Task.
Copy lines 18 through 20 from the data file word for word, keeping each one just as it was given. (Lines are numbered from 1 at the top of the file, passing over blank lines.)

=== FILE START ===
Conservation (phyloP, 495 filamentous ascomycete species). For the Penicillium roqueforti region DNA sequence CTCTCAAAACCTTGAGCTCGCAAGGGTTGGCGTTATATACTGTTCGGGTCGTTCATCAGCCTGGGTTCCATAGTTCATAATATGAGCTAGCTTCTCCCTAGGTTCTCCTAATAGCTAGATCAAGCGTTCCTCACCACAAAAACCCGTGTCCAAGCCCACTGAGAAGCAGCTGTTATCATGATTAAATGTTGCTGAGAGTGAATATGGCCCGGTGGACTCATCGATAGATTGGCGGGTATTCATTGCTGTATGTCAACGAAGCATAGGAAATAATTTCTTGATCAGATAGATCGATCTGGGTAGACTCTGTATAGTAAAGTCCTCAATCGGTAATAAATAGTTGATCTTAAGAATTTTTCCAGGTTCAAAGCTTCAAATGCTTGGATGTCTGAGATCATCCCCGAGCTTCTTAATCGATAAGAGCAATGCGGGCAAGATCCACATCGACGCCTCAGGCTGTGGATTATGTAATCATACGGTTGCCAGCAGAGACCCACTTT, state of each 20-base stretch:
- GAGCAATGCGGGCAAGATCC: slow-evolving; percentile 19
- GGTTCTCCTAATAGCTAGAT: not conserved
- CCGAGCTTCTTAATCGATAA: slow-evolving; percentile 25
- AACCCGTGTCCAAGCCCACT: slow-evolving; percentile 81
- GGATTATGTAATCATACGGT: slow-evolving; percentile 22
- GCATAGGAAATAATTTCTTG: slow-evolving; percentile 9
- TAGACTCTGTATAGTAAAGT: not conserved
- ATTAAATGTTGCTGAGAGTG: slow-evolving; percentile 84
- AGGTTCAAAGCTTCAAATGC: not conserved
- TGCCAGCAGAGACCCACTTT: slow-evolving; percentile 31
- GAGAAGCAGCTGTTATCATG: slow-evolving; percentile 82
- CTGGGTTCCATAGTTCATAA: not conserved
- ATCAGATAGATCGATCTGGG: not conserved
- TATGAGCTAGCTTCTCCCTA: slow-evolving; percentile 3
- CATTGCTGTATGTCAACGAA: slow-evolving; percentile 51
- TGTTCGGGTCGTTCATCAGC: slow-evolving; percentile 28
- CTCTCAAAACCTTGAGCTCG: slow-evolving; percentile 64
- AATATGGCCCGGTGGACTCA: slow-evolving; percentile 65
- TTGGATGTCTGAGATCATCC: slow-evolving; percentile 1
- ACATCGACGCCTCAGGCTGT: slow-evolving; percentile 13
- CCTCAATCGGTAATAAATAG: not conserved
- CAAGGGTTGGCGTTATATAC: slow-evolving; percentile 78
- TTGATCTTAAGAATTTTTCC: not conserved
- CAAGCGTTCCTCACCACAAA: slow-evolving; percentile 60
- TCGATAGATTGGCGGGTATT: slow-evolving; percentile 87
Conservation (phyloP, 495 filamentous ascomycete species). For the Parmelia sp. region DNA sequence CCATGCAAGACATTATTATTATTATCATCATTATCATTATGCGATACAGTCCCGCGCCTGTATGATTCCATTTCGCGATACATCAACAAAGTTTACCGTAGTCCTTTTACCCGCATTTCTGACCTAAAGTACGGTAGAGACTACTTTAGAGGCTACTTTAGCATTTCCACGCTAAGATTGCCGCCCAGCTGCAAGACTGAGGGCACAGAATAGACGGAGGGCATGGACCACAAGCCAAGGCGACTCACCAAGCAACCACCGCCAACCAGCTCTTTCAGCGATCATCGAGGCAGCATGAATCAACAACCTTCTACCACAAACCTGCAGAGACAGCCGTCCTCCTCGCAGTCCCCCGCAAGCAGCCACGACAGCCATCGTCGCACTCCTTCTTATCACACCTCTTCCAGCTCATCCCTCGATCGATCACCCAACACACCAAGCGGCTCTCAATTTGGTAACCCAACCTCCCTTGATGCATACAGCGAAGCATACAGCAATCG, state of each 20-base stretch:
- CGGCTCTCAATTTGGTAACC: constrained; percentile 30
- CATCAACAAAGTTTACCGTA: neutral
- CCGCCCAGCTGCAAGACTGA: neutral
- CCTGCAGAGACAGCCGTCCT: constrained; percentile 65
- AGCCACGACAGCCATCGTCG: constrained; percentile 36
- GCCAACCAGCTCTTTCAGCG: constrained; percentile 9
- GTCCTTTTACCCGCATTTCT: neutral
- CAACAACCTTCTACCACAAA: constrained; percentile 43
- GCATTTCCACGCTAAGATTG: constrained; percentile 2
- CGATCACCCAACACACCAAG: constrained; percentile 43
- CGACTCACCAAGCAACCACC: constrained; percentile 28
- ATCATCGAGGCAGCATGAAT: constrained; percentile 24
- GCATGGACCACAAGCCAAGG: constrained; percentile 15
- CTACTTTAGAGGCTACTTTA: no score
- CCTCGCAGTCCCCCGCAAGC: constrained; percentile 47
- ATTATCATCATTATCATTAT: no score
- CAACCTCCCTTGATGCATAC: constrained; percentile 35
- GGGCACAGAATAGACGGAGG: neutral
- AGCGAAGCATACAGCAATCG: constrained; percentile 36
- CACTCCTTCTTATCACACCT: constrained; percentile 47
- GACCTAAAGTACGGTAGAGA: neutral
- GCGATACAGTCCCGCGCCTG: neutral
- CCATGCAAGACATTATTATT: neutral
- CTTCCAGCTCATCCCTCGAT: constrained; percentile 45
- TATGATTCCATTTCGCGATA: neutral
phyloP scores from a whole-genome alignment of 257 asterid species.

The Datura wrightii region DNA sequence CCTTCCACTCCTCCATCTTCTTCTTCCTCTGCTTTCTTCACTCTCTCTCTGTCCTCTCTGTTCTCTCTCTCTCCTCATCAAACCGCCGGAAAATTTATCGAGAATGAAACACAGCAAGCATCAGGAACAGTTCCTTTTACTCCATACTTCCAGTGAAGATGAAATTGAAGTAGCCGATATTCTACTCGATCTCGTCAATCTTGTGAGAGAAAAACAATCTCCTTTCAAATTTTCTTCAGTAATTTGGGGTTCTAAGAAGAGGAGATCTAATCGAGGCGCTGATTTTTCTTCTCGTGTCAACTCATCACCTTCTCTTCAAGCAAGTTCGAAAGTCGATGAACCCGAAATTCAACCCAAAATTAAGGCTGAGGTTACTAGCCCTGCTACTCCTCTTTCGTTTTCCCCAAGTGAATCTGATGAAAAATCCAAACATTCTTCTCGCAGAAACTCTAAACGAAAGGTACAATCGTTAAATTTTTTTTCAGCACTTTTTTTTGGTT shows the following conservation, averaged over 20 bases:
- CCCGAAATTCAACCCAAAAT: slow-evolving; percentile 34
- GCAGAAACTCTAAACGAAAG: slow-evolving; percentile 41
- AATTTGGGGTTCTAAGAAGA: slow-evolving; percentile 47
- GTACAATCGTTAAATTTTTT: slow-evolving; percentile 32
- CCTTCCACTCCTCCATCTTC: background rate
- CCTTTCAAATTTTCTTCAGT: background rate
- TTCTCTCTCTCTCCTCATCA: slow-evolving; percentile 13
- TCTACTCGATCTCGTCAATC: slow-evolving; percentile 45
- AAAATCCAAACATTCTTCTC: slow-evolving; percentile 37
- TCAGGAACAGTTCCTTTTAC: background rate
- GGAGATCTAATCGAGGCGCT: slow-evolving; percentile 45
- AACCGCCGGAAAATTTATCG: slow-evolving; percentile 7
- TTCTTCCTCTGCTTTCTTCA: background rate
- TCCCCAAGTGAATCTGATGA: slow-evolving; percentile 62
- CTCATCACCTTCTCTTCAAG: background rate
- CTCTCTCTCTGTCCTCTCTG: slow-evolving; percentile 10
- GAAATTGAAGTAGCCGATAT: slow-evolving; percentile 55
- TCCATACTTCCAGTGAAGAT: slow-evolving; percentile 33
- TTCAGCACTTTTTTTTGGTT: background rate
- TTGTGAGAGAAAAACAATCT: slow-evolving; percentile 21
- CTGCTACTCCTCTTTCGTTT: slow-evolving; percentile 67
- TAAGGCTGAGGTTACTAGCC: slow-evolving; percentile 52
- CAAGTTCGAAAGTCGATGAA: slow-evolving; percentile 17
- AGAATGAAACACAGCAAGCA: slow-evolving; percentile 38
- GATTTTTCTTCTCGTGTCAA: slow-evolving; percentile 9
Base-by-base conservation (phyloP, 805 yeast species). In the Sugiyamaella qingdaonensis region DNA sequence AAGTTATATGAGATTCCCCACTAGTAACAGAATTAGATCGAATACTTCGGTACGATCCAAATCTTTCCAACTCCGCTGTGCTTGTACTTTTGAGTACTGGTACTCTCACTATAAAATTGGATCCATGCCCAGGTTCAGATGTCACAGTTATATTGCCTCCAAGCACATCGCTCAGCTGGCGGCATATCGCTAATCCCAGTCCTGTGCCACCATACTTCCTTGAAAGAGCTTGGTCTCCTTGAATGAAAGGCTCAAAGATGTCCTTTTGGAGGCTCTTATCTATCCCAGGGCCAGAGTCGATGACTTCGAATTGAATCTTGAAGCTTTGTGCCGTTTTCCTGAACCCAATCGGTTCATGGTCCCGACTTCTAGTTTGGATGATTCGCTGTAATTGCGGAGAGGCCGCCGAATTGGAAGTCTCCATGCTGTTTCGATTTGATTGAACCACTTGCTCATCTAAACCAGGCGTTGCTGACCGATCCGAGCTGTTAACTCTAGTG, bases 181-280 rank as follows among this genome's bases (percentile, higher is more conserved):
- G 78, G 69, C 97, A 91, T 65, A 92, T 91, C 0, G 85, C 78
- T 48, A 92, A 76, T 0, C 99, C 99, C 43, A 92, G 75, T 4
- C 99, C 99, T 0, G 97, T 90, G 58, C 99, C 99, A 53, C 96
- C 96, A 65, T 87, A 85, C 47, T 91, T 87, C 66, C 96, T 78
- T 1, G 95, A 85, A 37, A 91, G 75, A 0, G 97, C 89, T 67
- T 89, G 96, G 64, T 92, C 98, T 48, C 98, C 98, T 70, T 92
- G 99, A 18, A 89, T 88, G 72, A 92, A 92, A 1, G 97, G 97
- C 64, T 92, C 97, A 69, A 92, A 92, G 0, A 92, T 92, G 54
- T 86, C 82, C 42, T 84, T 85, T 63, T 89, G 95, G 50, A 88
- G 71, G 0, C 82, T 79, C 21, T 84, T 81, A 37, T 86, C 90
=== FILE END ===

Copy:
- CTCTCAAAACCTTGAGCTCG: slow-evolving; percentile 64
- AATATGGCCCGGTGGACTCA: slow-evolving; percentile 65
- TTGGATGTCTGAGATCATCC: slow-evolving; percentile 1